Amethyst(kecubung)


Amethyst

Amethyst

Amethyst cluster from Magaliesburg, South Africa. A Wikipedia:Featured picture
General
Category Mineral variety
Chemical formula Silica (silicon dioxide, SiO2)
Identification
Color Purple, violet
Crystal habit 6-sided prism ending in 6-sided pyramid (typical)
Crystal system rhombohedral class 32
Twinning Dauphine law, Brazil law, and Japan law
Cleavage None
Fracture Conchoidal
Mohs scale hardness 7–lower in impure varieties
Luster Vitreous/glossy
Streak White
Diaphaneity Transparent to translucent
Specific gravity 2.65 constant; variable in impure varieties
Optical properties Uniaxial (+)
Refractive index nω = 1.543–1.553 nε = 1.552–1.554
Birefringence +0.009 (B-G interval)
Pleochroism None
Melting point 1650±75 °C
Solubility insoluble in common solvents
Other characteristics Piezoelectric

Amethyst is a violet variety of quartz often used in jewelry. The name comes from the Ancient Greek a- (“not”) and μέθυστος methustos (“intoxicated”), a reference to the belief that the stone protected its owner from drunkenness; the ancient Greeks and Romans wore amethyst and made drinking vessels of it in the belief that it would prevent intoxication.

Chemistry

Amethyst is the violet variety of quartz; its chemical formula is SiO2.

In the 19th century, the color of amethyst was attributed to the presence of manganese. However, since it is capable of being greatly altered and even discharged by heat, the color was believed by some authorities to be from an organic source. Ferric thiocyanate was suggested, and sulfur was said to have been detected in the mineral.

More recent work has shown that amethyst’s coloration is due to ferric iron impurities.[1] Further study has shown a complex interplay of iron and aluminium is responsible for the color.

On exposure to heat, amethyst generally becomes yellow, and much of the citrine, cairngorm, or yellow quartz of jewelry is said to be merely “burnt amethyst”. Veins of amethystine quartz are apt to lose their color on the exposed outcrop.

Synthetic amethyst is made to imitate the best quality amethyst. Its chemical and physical properties are so similar to that of natural amethyst that it can not be differentiated with absolute certainty without advanced gemological testing (which is often cost-prohibitive). There is one test based on “Brazil law twinning” (a form of quartz twinning where right and left hand quartz structures are combined in a single crystal[3]) which can be used to identify synthetic amethyst rather easily. In theory however it is possible to create this material synthetically as well, but this type is not available in large quantities in the market.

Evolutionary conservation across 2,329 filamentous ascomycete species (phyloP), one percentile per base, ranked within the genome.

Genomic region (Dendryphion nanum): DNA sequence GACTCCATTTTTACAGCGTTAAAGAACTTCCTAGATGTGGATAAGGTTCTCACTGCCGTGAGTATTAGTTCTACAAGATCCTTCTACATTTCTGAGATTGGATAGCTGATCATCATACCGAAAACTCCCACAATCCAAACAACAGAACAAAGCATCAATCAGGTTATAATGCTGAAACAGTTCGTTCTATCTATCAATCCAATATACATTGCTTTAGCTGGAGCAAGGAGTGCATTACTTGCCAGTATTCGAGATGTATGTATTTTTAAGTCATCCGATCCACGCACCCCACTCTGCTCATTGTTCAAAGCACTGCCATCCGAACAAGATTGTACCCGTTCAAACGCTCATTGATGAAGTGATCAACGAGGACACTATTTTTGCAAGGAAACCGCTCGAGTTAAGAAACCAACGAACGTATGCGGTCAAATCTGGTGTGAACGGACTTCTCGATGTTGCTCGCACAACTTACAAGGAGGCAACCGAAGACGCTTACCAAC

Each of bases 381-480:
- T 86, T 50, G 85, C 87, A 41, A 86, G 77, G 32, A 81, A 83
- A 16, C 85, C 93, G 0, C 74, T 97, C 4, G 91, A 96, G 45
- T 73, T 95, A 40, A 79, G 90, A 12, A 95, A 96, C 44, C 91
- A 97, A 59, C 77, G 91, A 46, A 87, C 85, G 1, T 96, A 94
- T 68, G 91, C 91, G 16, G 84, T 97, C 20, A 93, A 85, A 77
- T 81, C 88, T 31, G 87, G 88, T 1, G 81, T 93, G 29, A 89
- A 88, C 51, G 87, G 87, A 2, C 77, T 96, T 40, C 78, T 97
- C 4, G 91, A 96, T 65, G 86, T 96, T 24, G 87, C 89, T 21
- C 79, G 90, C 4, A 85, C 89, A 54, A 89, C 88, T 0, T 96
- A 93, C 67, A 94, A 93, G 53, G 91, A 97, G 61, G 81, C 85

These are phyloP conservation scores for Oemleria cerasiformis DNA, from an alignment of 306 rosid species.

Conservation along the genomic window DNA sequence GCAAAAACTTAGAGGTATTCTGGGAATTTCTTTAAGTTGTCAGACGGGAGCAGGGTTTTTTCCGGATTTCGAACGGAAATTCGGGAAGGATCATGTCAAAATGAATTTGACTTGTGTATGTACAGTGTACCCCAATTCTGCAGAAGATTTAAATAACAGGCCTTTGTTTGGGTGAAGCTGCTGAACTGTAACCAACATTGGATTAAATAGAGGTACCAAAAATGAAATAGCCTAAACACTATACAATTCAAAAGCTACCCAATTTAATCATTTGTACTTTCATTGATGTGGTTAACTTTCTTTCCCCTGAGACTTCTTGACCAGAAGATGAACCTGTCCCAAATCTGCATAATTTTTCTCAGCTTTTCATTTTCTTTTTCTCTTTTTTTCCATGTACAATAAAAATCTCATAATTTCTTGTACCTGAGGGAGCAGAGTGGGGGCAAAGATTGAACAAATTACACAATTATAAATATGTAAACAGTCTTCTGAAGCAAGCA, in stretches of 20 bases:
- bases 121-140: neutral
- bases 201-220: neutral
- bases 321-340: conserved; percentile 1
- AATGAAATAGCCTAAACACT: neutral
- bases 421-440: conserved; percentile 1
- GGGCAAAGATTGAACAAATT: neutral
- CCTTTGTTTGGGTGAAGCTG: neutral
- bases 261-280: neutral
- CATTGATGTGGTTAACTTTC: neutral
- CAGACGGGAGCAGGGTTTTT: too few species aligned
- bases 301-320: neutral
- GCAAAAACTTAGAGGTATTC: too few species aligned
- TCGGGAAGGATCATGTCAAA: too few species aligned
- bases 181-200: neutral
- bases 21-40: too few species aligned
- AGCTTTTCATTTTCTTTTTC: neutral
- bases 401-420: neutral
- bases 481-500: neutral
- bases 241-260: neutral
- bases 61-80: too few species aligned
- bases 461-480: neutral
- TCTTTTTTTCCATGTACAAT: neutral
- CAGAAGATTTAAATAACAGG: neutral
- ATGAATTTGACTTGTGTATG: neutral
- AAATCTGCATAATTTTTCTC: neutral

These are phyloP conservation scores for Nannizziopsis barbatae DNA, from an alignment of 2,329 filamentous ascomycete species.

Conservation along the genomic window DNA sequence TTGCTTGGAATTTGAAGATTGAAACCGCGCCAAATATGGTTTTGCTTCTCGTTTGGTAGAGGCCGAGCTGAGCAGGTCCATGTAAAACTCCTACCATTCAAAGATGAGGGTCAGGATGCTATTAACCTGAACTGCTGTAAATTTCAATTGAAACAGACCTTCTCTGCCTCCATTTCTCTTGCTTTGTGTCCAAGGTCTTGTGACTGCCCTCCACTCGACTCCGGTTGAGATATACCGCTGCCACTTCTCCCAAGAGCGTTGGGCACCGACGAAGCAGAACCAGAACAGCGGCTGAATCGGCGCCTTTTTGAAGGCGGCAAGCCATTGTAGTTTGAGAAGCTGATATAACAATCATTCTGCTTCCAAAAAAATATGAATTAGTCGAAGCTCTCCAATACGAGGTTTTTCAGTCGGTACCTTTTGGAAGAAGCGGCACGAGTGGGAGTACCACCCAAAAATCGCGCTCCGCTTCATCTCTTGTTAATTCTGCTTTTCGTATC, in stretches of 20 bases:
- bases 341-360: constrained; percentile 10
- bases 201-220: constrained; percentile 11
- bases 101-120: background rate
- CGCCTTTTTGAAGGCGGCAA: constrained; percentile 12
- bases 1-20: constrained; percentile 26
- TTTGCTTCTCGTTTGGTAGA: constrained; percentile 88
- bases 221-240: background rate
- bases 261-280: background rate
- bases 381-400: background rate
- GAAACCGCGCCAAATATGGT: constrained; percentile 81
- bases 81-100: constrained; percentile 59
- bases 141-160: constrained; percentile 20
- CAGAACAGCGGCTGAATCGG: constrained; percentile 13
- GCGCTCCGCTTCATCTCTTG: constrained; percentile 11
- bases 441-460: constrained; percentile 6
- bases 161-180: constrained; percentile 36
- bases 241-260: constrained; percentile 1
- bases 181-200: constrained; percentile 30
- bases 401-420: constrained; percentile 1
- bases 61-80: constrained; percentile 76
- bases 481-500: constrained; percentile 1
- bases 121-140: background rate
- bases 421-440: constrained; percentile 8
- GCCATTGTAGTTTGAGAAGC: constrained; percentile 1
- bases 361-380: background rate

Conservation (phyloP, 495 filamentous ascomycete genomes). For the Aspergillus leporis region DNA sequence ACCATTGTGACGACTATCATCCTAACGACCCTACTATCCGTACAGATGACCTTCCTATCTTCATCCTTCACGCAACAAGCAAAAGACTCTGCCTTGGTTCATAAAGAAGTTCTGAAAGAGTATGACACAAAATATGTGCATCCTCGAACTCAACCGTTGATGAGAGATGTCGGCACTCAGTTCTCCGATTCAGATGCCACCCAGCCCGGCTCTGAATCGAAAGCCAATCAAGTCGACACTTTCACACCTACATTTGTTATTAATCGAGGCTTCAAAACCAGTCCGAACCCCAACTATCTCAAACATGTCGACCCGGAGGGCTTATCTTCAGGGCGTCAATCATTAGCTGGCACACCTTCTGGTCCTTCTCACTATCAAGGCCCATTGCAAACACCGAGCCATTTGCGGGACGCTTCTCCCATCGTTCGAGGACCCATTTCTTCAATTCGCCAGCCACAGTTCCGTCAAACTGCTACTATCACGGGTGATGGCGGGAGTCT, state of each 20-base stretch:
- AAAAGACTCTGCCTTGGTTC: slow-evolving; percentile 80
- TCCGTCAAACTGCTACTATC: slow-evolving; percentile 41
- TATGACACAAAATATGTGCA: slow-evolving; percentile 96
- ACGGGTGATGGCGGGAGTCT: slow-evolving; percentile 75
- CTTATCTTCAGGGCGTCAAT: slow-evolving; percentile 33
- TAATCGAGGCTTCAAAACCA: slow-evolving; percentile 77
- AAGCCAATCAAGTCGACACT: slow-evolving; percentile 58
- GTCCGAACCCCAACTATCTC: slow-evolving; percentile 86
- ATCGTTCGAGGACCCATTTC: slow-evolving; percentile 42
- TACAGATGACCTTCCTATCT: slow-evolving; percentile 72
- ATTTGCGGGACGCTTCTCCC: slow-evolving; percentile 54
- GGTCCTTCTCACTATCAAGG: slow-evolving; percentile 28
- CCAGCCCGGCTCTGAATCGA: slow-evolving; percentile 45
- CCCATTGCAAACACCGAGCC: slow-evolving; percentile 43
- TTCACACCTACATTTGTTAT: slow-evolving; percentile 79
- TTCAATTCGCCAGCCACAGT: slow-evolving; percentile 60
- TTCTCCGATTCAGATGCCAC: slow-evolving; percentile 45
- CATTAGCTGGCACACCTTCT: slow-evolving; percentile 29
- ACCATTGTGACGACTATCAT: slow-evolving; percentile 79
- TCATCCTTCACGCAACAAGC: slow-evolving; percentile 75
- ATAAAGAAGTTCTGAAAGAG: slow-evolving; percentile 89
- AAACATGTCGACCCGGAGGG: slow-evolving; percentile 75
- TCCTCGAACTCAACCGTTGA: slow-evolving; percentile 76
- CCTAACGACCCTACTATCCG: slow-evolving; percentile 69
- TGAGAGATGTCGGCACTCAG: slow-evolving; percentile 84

Composition

Amethyst is composed of an irregular superposition of alternate lamellae of right-handed and left-handed quartz. It has been shown that this structure may be due to mechanical stresses.

Because it has a hardness of seven on the Mohs scale, amethyst is suitable for use in jewelry.

Hue and tone

Amethyst occurs in primary hues from a light pinkish violet to a deep purple. Amethyst may exhibit one or both secondary hues, red and blue. The ideal grade is called “Deep Siberian” and has a primary purple hue of around 75–80%, 15–20% blue and (depending on the light source) red secondary hues.[4] Green quartz is sometimes called green amethyst. Other names for green quartz are prasiolite, vermarine or lime citrine.

Faceted amethyst

The inside of an amethyst geode

Faceted green amethyst

History

Roman intaglio engraved gem of Caracalla in amethyst, once in the Treasury of Sainte-Chapelle.

Amethyst was used as a gemstone by the ancient Egyptians and was largely employed in antiquity for intaglio engraved gems.[5]

The Greeks believed amethyst gems could prevent intoxication,[6] while medieval European soldiers wore amethyst amulets as protection in battle. The reason for this being that amethysts are believed to heal people and keep them cool-headed. Beads of amethyst were found in Anglo-Saxon graves in England.